00:56 GMT07 March 2021
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    One of Asia's leading development banks plans to allocate funds for a new facility worth $5bn USD to respond to "economic, financial and public health pressures" due to the coronavirus pandemic, it announced on Friday.

    Financing will be provided for public and private sector groups as part of coordinated international response to the crisis announced at the Extraordinary G20 Leaders' Summit in late March, the Asian Infrastructure Investment Bank said.

    The Crisis Recovery Facility will be "flexible and adaptive" to demands, and will provide dedicated financing over 18 months for "qualifying projects" for member-states. Emergency public health needs such as infrastructure for emergency preparedness, as well as boosting capacities for manufacturing, would also be supported, the AIIB wrote.

    The Beijing-based institution is also exploring how to implement its Project Preparation Special Fund to help members, including low-income states deeply affected by the pandemic.

    AIIB President and Chair of the Board, Jin Liqun, said in a press statement: “A well-managed and robust development institution must be nimble enough to deal with external shocks and responsive enough to adapt to the changing needs of its clients while also adhering to our mission of promoting economic and social development in Asia.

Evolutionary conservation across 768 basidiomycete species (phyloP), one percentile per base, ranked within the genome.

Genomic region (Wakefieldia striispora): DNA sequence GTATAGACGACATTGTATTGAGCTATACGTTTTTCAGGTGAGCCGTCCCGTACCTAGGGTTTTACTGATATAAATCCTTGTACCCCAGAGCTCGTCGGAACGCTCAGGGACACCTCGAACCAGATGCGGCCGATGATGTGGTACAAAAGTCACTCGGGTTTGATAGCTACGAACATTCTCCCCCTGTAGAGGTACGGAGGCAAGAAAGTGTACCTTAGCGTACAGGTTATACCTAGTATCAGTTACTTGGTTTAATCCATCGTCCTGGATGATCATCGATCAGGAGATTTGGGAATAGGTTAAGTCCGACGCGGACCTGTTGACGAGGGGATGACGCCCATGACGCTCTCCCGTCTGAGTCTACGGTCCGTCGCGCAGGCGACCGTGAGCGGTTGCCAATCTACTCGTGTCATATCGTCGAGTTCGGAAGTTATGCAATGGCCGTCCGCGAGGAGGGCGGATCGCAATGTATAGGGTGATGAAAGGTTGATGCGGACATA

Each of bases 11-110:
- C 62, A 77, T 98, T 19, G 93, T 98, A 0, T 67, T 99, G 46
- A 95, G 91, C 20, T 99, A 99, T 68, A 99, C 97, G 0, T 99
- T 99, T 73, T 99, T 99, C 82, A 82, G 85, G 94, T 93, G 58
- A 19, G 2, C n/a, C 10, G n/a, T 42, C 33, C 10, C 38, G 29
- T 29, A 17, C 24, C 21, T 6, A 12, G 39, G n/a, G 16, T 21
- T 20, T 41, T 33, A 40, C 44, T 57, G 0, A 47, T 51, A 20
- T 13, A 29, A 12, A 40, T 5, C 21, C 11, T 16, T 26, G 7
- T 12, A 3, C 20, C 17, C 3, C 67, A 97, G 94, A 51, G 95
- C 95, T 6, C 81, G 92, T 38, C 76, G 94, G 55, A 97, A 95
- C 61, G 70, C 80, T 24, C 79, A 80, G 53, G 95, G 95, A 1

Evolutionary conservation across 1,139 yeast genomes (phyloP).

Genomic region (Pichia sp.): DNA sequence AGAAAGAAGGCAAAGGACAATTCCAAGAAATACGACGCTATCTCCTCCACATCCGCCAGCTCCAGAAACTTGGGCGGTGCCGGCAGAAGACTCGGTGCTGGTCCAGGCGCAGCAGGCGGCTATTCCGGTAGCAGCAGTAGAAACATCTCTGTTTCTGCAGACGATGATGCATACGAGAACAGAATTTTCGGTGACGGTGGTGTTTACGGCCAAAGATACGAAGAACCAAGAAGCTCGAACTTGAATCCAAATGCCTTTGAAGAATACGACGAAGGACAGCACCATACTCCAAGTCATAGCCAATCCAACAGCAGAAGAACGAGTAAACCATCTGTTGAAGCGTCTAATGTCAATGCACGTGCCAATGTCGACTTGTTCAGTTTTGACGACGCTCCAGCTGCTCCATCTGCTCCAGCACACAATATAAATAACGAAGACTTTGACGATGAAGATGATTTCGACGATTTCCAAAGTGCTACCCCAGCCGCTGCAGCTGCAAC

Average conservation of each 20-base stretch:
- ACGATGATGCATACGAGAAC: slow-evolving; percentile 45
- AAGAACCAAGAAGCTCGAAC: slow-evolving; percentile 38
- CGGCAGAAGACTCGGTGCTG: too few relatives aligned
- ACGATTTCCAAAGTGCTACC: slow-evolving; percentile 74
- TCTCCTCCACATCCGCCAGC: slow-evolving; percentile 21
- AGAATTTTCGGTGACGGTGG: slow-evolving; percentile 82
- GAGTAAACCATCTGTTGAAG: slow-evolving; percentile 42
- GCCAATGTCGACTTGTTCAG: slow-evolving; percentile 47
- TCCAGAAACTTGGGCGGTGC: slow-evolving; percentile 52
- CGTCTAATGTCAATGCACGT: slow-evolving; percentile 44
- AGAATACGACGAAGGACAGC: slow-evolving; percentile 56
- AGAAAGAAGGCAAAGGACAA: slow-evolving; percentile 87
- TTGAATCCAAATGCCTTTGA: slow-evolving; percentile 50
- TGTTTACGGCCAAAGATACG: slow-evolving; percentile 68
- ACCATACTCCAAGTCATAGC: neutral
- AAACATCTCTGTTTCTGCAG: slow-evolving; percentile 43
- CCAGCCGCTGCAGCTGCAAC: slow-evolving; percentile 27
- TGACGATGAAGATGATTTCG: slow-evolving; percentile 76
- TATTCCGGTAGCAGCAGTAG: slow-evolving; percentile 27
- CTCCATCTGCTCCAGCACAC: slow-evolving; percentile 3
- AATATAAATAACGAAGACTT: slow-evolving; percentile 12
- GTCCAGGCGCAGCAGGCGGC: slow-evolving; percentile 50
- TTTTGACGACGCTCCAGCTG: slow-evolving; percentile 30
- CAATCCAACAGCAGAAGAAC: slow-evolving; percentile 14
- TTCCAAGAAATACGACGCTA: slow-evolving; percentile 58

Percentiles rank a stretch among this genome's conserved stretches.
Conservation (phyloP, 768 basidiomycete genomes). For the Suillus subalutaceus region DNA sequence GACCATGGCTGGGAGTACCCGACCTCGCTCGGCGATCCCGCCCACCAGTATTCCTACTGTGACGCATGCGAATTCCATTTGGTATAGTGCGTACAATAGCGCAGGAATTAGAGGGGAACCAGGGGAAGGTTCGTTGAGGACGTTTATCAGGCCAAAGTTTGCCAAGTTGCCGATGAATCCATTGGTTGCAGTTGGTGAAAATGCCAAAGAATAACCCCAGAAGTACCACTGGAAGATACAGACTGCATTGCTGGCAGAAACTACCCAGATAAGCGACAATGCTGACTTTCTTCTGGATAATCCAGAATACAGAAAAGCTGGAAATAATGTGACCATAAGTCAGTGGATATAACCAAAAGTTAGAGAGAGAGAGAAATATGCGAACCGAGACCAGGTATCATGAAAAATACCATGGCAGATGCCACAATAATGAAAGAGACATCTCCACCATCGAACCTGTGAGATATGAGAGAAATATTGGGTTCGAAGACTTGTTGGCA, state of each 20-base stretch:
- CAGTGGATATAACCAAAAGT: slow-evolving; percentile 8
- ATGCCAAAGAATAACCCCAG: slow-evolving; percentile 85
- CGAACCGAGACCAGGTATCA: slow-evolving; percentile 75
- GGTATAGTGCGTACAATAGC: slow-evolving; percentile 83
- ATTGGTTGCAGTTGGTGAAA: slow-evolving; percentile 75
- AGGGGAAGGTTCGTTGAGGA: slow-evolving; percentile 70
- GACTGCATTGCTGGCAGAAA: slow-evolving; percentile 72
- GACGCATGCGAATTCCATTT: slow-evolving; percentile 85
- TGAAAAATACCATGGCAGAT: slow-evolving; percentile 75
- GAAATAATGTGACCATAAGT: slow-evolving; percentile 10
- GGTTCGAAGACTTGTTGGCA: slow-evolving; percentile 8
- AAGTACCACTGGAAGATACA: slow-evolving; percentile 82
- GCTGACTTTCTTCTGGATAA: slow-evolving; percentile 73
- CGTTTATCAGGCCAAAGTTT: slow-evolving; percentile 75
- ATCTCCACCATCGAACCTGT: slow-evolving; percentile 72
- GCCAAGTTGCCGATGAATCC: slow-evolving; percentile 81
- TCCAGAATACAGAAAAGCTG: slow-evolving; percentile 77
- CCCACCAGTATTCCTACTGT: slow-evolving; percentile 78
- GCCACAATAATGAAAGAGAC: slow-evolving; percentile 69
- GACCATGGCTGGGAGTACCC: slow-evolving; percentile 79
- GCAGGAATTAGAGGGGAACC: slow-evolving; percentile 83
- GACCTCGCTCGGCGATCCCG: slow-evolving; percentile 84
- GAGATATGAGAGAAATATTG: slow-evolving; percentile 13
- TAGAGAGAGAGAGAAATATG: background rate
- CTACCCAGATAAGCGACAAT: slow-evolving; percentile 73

The international community "needs to come together" to pool resources to tackle the pandemic and economic aftermath, where the AIIB would be "committed to playing its full part", he added.

    The AIIB would "do its part" to respond quickly to the financing needs of member-states and clients "in close partnership with other international development institutions", President Jin said, adding that the new facility would help clients "overcome immediate financial pressures and maintain critical long-term investments that otherwise may not be possible”.

    The news comes after the bank announced in February donations of $1mn USD and 40 tonnes of supplies to frontline healthcare professionals in Wuhan and Beijing at the height of the crisis in February. The organisation said at the time it planned to work with the Chinese government to boost national emergency public health infrastructure to control the epidemic in the long-term.


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